Segregation Essay Papers

Segregation Essay Papers-38
It must be addressed primarily by improving the social and economic conditions that bring too many children to school unprepared to take advantage of what even the best schools have to offer.There are two aspects to this conclusion: As these and many other disadvantages accumulate, lower social class children inevitably have lower average achievement than middle class children, even with the highest quality instruction.

It must be addressed primarily by improving the social and economic conditions that bring too many children to school unprepared to take advantage of what even the best schools have to offer.There are two aspects to this conclusion: As these and many other disadvantages accumulate, lower social class children inevitably have lower average achievement than middle class children, even with the highest quality instruction.

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Abstract Social and economic disadvantage – not only poverty, but a host of associated conditions – depresses student performance.

Concentrating students with these disadvantages in racially and economically homogenous schools depresses it further.

Evidence is especially impressive for long term outcomes for adolescents and young adults who have attended integrated schools (e.g., Guryan, 2001; Johnson, 2011).

But the conventional wisdom of contemporary education policy notwithstanding, there is no evidence that segregated schools with poorly performing students can be “turned around” while remaining racially isolated.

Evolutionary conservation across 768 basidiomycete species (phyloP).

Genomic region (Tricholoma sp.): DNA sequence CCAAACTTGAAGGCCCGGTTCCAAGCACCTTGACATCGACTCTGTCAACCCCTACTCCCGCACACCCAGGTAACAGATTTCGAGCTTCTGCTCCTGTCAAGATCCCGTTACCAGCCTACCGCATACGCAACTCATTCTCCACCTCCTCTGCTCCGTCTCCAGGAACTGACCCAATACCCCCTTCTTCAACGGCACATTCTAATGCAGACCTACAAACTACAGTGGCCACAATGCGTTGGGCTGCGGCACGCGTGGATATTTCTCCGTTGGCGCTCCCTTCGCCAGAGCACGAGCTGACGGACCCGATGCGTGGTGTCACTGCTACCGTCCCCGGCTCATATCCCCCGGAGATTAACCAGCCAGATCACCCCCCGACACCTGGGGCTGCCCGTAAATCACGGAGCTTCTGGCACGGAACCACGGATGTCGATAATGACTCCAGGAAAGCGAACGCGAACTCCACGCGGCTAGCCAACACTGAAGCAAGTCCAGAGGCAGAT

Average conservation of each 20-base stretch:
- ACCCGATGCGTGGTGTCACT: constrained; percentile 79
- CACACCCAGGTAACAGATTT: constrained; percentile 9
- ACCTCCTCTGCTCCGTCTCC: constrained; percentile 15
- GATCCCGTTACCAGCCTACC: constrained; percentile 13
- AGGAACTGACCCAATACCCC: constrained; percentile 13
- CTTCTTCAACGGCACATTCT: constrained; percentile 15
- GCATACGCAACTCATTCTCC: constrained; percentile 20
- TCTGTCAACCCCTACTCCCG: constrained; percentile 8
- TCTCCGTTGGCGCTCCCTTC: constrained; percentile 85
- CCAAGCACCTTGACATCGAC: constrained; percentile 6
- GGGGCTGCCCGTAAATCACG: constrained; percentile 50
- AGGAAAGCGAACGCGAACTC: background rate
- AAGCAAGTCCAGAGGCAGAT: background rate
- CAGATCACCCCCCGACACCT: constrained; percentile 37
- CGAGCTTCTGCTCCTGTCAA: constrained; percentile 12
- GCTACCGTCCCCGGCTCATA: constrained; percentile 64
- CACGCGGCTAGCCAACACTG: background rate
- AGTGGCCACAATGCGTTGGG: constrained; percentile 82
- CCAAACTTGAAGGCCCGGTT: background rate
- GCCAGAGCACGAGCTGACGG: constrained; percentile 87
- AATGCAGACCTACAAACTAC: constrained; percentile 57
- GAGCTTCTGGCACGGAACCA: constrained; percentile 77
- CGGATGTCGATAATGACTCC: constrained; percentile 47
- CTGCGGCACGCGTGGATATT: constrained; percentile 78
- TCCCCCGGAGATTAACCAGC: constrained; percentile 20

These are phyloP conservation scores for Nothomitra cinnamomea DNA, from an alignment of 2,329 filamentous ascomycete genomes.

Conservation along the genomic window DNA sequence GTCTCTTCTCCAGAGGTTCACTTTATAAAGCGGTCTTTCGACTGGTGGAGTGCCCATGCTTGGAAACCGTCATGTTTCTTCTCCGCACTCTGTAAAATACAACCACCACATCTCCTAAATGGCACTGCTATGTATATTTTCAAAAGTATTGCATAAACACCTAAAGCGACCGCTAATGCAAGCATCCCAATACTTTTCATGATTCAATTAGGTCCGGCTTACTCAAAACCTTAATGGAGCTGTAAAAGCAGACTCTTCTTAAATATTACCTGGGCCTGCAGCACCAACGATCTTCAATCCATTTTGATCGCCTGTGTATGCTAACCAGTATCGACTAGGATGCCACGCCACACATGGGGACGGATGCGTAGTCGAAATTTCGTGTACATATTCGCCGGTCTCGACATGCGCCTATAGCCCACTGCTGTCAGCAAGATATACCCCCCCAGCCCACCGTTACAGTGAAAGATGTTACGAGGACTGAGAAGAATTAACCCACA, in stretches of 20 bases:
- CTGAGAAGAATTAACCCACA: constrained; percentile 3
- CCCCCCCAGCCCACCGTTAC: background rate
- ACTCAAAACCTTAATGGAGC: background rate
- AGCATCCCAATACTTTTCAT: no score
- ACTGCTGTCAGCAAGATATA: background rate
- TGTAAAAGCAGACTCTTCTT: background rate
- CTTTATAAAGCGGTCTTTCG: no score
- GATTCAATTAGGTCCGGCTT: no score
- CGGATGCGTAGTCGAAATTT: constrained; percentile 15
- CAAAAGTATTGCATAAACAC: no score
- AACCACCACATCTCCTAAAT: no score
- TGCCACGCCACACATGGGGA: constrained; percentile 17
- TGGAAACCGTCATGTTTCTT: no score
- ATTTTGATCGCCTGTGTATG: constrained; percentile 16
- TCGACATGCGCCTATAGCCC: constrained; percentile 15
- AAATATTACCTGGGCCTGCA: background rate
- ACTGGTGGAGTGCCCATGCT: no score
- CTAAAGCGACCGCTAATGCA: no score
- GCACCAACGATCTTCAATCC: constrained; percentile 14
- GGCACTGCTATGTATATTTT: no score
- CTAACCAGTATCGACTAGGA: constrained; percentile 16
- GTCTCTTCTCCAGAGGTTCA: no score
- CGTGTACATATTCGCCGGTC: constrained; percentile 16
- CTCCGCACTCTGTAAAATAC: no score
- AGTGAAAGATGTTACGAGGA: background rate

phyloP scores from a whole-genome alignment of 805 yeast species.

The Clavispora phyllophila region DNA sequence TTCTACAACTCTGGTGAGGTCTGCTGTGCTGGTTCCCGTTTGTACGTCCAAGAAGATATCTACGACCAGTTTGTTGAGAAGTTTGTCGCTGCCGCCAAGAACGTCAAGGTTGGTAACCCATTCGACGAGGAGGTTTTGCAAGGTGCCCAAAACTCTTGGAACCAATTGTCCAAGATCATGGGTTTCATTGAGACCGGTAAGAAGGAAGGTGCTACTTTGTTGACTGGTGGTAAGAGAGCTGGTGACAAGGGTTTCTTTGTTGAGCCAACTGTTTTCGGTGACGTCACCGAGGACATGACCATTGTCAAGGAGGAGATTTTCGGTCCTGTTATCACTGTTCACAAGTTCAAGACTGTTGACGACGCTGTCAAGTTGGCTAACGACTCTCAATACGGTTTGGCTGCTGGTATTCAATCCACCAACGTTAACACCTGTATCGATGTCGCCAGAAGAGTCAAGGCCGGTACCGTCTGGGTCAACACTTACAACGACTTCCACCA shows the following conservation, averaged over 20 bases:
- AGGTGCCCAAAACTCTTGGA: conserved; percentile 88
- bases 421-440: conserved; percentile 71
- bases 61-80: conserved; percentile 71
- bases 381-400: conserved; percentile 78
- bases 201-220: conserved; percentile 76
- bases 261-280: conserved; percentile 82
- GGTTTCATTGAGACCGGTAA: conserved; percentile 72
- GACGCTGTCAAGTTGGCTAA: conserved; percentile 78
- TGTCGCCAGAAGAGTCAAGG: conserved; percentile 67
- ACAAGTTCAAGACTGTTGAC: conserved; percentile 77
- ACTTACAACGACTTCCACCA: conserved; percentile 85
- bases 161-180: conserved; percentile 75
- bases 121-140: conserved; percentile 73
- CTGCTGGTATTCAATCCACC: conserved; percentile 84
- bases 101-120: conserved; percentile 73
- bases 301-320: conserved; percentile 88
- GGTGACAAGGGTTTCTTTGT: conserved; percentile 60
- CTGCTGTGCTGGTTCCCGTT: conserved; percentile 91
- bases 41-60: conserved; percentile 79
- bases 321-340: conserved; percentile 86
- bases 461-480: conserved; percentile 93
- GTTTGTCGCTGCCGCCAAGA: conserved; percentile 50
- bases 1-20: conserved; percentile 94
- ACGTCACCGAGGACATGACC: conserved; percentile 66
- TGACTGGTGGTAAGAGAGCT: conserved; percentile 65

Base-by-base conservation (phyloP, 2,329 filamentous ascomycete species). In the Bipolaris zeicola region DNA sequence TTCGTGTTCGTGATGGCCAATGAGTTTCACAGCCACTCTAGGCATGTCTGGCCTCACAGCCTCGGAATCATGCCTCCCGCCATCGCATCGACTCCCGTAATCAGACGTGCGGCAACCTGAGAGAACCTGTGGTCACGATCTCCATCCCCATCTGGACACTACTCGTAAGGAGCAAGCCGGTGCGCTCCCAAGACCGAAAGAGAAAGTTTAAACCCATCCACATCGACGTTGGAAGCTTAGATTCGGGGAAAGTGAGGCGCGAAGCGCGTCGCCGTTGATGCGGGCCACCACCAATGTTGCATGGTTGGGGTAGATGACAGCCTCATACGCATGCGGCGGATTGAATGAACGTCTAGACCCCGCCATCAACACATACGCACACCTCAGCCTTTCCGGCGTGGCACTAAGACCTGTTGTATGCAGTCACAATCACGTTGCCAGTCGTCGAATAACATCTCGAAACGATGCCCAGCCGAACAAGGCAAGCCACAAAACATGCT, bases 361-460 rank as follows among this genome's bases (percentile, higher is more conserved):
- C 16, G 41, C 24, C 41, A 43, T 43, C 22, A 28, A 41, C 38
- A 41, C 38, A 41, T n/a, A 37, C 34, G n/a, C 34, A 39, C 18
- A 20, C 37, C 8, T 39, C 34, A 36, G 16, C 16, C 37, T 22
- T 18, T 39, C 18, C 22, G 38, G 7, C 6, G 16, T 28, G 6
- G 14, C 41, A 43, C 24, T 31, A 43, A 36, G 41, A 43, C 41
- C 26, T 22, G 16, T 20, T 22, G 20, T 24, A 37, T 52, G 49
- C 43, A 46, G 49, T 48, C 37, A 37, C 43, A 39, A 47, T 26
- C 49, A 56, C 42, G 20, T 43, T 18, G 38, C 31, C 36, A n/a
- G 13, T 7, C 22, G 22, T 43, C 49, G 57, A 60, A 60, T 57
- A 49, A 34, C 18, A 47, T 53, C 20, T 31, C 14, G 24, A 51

But only 40 percent of white families who lived in the poorest quarter of neighborhoods a generation ago still do so (Sharkey, 2013, p. Black neighborhood poverty is thus more multigenerational while white neighborhood poverty is more episodic; black children in low-income neighborhoods are more likely than others to have parents who also grew up in such neighborhoods.

The implications for children’s chances of success are dramatic: For academic performance, Sharkey uses a scale like the familiar IQ measure, where 100 is the mean and roughly 70 percent of children score about average, between 85 and 115.

In his 2013 book, the New York University sociologist Patrick Sharkey defines a poor neighborhood as one where 20 percent of the residents are poor, not 40 percent as in Paul Jargowsky’s work.

A 20-percent-poor neighborhood is still severely disadvantaged.

This school segregation mostly reflects neighborhood segregation.

In urban areas, low-income white students are more likely to be integrated into middle-class neighborhoods and less likely to attend school predominantly with other disadvantaged students.

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